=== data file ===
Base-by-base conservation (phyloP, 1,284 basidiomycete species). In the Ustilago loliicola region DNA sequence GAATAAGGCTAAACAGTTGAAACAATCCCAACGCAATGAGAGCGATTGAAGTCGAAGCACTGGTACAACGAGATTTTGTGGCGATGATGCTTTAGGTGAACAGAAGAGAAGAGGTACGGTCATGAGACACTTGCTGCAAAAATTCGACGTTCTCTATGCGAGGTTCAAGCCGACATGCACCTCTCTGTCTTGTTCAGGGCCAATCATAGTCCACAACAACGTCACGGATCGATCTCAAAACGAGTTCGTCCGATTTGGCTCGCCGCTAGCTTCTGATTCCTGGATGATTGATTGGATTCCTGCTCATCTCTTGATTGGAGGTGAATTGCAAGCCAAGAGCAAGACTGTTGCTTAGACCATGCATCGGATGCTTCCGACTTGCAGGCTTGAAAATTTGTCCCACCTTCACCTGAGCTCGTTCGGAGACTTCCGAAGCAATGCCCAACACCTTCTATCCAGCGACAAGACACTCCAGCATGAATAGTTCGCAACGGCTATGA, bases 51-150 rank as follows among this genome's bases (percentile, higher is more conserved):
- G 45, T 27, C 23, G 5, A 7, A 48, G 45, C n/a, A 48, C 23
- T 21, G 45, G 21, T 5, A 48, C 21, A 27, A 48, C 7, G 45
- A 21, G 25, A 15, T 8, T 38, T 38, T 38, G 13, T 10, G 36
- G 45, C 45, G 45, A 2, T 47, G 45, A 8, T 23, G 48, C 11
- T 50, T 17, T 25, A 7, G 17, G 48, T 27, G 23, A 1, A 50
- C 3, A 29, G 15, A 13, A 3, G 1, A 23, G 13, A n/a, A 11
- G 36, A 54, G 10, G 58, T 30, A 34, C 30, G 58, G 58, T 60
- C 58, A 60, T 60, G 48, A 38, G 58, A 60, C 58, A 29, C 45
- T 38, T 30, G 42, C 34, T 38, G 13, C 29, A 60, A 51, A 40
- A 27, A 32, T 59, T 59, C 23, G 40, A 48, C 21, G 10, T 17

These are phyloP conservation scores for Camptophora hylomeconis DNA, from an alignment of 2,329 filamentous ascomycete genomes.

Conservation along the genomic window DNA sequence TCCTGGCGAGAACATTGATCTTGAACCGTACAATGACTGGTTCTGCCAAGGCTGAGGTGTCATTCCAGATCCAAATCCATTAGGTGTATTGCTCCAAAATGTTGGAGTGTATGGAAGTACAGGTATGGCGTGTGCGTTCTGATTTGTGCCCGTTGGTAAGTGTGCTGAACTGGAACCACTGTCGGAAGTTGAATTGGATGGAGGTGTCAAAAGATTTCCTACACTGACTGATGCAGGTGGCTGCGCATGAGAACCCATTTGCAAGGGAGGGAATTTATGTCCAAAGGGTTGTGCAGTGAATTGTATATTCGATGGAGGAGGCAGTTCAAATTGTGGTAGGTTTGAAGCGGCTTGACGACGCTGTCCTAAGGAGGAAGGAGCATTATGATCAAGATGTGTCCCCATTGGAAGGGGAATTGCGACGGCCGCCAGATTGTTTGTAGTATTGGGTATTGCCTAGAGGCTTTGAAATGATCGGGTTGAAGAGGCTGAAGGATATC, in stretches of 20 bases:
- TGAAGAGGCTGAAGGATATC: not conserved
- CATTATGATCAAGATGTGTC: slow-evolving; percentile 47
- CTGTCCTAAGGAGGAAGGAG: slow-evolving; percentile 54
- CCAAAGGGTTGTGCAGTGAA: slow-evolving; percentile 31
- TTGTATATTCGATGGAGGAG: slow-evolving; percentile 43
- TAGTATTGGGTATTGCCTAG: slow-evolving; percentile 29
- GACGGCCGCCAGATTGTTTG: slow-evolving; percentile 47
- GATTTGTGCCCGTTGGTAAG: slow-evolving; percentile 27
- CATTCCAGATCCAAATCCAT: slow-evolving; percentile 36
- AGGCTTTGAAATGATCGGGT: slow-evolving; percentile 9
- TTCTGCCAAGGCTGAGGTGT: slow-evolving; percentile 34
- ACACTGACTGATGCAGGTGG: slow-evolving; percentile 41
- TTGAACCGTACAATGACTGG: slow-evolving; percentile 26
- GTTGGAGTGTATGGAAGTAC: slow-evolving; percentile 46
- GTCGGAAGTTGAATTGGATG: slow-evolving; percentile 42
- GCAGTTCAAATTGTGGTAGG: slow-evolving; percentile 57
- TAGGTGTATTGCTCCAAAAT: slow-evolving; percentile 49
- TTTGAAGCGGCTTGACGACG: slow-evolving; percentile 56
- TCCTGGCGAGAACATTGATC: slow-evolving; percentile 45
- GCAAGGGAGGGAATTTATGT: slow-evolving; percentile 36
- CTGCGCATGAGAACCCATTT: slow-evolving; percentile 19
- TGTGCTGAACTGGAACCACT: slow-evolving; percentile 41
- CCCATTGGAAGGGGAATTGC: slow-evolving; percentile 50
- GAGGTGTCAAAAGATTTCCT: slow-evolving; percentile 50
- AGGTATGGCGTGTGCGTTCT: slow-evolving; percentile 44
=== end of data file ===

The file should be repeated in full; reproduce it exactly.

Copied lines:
Base-by-base conservation (phyloP, 1,284 basidiomycete species). In the Ustilago loliicola region DNA sequence GAATAAGGCTAAACAGTTGAAACAATCCCAACGCAATGAGAGCGATTGAAGTCGAAGCACTGGTACAACGAGATTTTGTGGCGATGATGCTTTAGGTGAACAGAAGAGAAGAGGTACGGTCATGAGACACTTGCTGCAAAAATTCGACGTTCTCTATGCGAGGTTCAAGCCGACATGCACCTCTCTGTCTTGTTCAGGGCCAATCATAGTCCACAACAACGTCACGGATCGATCTCAAAACGAGTTCGTCCGATTTGGCTCGCCGCTAGCTTCTGATTCCTGGATGATTGATTGGATTCCTGCTCATCTCTTGATTGGAGGTGAATTGCAAGCCAAGAGCAAGACTGTTGCTTAGACCATGCATCGGATGCTTCCGACTTGCAGGCTTGAAAATTTGTCCCACCTTCACCTGAGCTCGTTCGGAGACTTCCGAAGCAATGCCCAACACCTTCTATCCAGCGACAAGACACTCCAGCATGAATAGTTCGCAACGGCTATGA, bases 51-150 rank as follows among this genome's bases (percentile, higher is more conserved):
- G 45, T 27, C 23, G 5, A 7, A 48, G 45, C n/a, A 48, C 23
- T 21, G 45, G 21, T 5, A 48, C 21, A 27, A 48, C 7, G 45
- A 21, G 25, A 15, T 8, T 38, T 38, T 38, G 13, T 10, G 36
- G 45, C 45, G 45, A 2, T 47, G 45, A 8, T 23, G 48, C 11
- T 50, T 17, T 25, A 7, G 17, G 48, T 27, G 23, A 1, A 50
- C 3, A 29, G 15, A 13, A 3, G 1, A 23, G 13, A n/a, A 11
- G 36, A 54, G 10, G 58, T 30, A 34, C 30, G 58, G 58, T 60
- C 58, A 60, T 60, G 48, A 38, G 58, A 60, C 58, A 29, C 45
- T 38, T 30, G 42, C 34, T 38, G 13, C 29, A 60, A 51, A 40
- A 27, A 32, T 59, T 59, C 23, G 40, A 48, C 21, G 10, T 17

These are phyloP conservation scores for Camptophora hylomeconis DNA, from an alignment of 2,329 filamentous ascomycete genomes.

Conservation along the genomic window DNA sequence TCCTGGCGAGAACATTGATCTTGAACCGTACAATGACTGGTTCTGCCAAGGCTGAGGTGTCATTCCAGATCCAAATCCATTAGGTGTATTGCTCCAAAATGTTGGAGTGTATGGAAGTACAGGTATGGCGTGTGCGTTCTGATTTGTGCCCGTTGGTAAGTGTGCTGAACTGGAACCACTGTCGGAAGTTGAATTGGATGGAGGTGTCAAAAGATTTCCTACACTGACTGATGCAGGTGGCTGCGCATGAGAACCCATTTGCAAGGGAGGGAATTTATGTCCAAAGGGTTGTGCAGTGAATTGTATATTCGATGGAGGAGGCAGTTCAAATTGTGGTAGGTTTGAAGCGGCTTGACGACGCTGTCCTAAGGAGGAAGGAGCATTATGATCAAGATGTGTCCCCATTGGAAGGGGAATTGCGACGGCCGCCAGATTGTTTGTAGTATTGGGTATTGCCTAGAGGCTTTGAAATGATCGGGTTGAAGAGGCTGAAGGATATC, in stretches of 20 bases:
- TGAAGAGGCTGAAGGATATC: not conserved
- CATTATGATCAAGATGTGTC: slow-evolving; percentile 47
- CTGTCCTAAGGAGGAAGGAG: slow-evolving; percentile 54
- CCAAAGGGTTGTGCAGTGAA: slow-evolving; percentile 31
- TTGTATATTCGATGGAGGAG: slow-evolving; percentile 43
- TAGTATTGGGTATTGCCTAG: slow-evolving; percentile 29
- GACGGCCGCCAGATTGTTTG: slow-evolving; percentile 47
- GATTTGTGCCCGTTGGTAAG: slow-evolving; percentile 27
- CATTCCAGATCCAAATCCAT: slow-evolving; percentile 36
- AGGCTTTGAAATGATCGGGT: slow-evolving; percentile 9
- TTCTGCCAAGGCTGAGGTGT: slow-evolving; percentile 34
- ACACTGACTGATGCAGGTGG: slow-evolving; percentile 41
- TTGAACCGTACAATGACTGG: slow-evolving; percentile 26
- GTTGGAGTGTATGGAAGTAC: slow-evolving; percentile 46
- GTCGGAAGTTGAATTGGATG: slow-evolving; percentile 42
- GCAGTTCAAATTGTGGTAGG: slow-evolving; percentile 57
- TAGGTGTATTGCTCCAAAAT: slow-evolving; percentile 49
- TTTGAAGCGGCTTGACGACG: slow-evolving; percentile 56
- TCCTGGCGAGAACATTGATC: slow-evolving; percentile 45
- GCAAGGGAGGGAATTTATGT: slow-evolving; percentile 36
- CTGCGCATGAGAACCCATTT: slow-evolving; percentile 19
- TGTGCTGAACTGGAACCACT: slow-evolving; percentile 41
- CCCATTGGAAGGGGAATTGC: slow-evolving; percentile 50
- GAGGTGTCAAAAGATTTCCT: slow-evolving; percentile 50
- AGGTATGGCGTGTGCGTTCT: slow-evolving; percentile 44